[GUEST OPINION] Conservation accord is progress toward much-needed Colorado River deal

The Colorado River near Moab, Utah. The entire Colorado River Basin currently supports 50 million people, and that amount is expected to increase by 23 million between 2000 and 2030. A new USGS study shows more than half of the streamflow in the Upper Colorado River Basin originates as groundwater. /Credit: USGS
The Colorado River near Moab, Utah. The entire Colorado River Basin currently supports 50 million people, and that amount is expected to increase by 23 million between 2000 and 2030. A new USGS study shows more than half of the streamflow in the Upper Colorado River Basin originates as groundwater. /Credit: USGS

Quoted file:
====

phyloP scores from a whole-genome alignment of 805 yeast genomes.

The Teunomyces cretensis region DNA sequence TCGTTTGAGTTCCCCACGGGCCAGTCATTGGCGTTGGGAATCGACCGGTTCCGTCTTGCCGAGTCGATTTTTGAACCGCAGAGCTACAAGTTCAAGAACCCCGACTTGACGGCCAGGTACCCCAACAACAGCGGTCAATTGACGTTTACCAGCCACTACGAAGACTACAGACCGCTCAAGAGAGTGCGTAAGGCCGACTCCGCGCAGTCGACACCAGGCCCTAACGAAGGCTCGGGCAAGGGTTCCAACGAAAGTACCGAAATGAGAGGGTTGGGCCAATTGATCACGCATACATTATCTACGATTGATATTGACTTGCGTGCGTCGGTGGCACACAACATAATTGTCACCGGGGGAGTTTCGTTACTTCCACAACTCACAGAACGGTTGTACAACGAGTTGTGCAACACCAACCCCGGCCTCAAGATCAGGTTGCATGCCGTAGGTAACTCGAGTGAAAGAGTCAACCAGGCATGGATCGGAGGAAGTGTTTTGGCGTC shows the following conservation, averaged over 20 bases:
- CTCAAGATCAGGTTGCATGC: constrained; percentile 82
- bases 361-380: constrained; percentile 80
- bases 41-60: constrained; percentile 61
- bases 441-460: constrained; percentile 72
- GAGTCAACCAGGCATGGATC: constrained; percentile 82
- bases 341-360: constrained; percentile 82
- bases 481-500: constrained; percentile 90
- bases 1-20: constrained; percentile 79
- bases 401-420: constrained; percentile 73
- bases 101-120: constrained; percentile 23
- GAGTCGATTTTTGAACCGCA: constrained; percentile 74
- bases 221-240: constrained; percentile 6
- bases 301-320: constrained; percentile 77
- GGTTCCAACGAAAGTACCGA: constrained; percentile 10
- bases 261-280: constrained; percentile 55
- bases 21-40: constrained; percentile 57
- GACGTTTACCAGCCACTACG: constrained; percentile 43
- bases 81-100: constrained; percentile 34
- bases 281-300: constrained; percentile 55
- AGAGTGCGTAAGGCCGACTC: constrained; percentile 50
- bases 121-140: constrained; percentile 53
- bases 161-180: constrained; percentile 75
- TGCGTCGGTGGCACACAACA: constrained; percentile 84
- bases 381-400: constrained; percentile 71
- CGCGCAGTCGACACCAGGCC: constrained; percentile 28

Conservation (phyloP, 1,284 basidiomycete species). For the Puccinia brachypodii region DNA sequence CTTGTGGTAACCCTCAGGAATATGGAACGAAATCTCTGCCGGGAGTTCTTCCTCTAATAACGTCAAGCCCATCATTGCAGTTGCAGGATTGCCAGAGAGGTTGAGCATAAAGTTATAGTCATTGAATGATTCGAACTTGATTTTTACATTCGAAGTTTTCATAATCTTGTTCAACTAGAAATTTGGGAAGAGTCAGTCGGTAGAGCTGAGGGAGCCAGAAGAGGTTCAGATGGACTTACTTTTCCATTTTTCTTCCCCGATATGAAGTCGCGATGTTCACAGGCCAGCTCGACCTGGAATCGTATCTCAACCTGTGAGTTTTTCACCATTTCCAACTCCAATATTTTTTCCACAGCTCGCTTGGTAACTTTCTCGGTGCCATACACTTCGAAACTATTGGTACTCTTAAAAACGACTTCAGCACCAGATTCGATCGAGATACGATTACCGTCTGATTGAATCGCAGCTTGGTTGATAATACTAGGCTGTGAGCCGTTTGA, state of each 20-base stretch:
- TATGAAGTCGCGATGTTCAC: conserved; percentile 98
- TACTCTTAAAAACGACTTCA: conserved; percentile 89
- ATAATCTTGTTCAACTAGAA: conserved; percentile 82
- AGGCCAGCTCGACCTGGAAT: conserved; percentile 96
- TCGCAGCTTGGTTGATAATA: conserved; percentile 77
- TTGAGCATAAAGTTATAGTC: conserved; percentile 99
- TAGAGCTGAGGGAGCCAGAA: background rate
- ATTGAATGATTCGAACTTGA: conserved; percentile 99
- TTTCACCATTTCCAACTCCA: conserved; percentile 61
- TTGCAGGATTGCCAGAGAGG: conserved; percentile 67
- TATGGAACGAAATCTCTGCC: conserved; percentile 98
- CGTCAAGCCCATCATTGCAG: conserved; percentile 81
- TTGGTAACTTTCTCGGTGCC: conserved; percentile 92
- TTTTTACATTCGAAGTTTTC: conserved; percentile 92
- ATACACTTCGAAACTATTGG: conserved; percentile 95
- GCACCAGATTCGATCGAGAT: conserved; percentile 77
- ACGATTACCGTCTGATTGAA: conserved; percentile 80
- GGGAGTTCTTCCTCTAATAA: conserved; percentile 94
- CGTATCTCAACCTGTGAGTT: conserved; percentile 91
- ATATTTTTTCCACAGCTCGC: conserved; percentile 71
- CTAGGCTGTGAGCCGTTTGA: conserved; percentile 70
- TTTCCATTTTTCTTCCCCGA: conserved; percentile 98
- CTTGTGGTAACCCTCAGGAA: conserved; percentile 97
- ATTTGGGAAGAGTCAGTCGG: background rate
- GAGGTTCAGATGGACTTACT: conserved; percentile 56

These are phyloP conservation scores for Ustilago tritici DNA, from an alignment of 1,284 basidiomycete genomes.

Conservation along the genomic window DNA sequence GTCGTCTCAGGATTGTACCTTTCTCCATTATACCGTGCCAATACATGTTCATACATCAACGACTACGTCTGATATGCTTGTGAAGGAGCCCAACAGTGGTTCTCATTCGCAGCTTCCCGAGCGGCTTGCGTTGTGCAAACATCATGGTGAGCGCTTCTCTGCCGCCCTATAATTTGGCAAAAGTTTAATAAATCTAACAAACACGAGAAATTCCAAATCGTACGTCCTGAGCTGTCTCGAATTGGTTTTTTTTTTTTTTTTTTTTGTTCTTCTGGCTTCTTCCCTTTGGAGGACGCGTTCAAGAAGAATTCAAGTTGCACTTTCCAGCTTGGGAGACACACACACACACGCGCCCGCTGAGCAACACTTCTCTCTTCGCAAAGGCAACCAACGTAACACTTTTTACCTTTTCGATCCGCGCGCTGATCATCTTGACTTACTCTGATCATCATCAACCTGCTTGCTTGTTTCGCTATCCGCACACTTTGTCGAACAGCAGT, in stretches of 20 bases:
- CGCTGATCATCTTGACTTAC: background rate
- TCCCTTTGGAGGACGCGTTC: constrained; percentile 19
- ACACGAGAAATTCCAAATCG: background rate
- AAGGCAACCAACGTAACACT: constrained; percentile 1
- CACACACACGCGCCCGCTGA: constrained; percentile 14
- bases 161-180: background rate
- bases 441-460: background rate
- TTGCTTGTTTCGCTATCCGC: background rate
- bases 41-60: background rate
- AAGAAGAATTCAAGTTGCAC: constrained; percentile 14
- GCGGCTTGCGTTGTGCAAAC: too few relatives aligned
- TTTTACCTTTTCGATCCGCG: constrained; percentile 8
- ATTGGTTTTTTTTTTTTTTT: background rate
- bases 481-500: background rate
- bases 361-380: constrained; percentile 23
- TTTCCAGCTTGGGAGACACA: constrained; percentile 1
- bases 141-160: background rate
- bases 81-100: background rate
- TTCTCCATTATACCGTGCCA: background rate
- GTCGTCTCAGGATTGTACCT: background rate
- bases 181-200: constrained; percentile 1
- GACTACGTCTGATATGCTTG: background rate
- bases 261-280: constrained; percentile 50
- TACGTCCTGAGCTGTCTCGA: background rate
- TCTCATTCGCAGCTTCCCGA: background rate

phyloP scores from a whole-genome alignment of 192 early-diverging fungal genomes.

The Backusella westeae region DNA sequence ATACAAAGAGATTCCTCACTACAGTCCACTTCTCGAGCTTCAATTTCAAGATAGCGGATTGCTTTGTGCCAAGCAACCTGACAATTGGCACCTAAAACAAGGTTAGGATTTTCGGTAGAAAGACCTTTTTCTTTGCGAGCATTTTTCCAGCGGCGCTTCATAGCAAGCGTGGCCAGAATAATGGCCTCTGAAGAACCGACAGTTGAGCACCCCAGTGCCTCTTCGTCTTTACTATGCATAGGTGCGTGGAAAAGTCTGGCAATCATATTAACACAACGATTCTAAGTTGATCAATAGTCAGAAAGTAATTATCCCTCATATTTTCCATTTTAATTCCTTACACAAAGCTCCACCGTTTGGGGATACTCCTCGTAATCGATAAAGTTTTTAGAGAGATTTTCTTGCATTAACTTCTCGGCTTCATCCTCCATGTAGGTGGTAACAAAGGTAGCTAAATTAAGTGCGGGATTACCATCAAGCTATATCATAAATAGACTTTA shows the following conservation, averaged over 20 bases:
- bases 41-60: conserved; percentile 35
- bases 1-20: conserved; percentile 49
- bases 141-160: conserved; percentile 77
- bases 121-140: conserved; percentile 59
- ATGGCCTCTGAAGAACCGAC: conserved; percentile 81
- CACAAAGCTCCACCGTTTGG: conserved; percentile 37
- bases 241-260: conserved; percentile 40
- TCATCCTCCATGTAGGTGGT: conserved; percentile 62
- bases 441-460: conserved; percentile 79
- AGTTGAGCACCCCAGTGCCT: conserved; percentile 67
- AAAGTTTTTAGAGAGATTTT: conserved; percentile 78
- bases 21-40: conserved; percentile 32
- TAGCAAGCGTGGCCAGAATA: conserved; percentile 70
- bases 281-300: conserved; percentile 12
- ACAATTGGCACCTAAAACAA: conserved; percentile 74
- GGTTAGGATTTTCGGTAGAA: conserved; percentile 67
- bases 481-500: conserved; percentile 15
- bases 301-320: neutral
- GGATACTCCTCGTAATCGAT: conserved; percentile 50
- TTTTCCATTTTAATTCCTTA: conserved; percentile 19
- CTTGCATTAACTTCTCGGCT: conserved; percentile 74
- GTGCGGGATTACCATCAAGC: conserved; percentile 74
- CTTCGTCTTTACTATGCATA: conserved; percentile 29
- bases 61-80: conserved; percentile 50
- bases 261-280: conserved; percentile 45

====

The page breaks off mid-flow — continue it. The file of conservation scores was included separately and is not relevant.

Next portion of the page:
By Mike Connor | Arizona Capitol Times

(Editor’s note: Opinion pieces are published for discussion purposes only.)

Last week, the state of Arizona, city of Phoenix, Walton Family Foundation, and U.S. Bureau of Reclamation signed an agreement with the Gila River Indian Community to conserve 40,000 acre-feet of Colorado River water and dedicate that supply to protecting Lake Mead’s water levels. The agreement among this diverse group is another step in an ongoing program to conserve water and delay the onset of a declared shortage condition on the Colorado River – shortages that would hit Arizona first and hardest under operating rules set in place in 2007.

Overall, the agreement represents incremental progress – but even more significant may be the much-needed spark it provides to re-energize drought contingency discussions within Arizona and across the entire Colorado River Basin.

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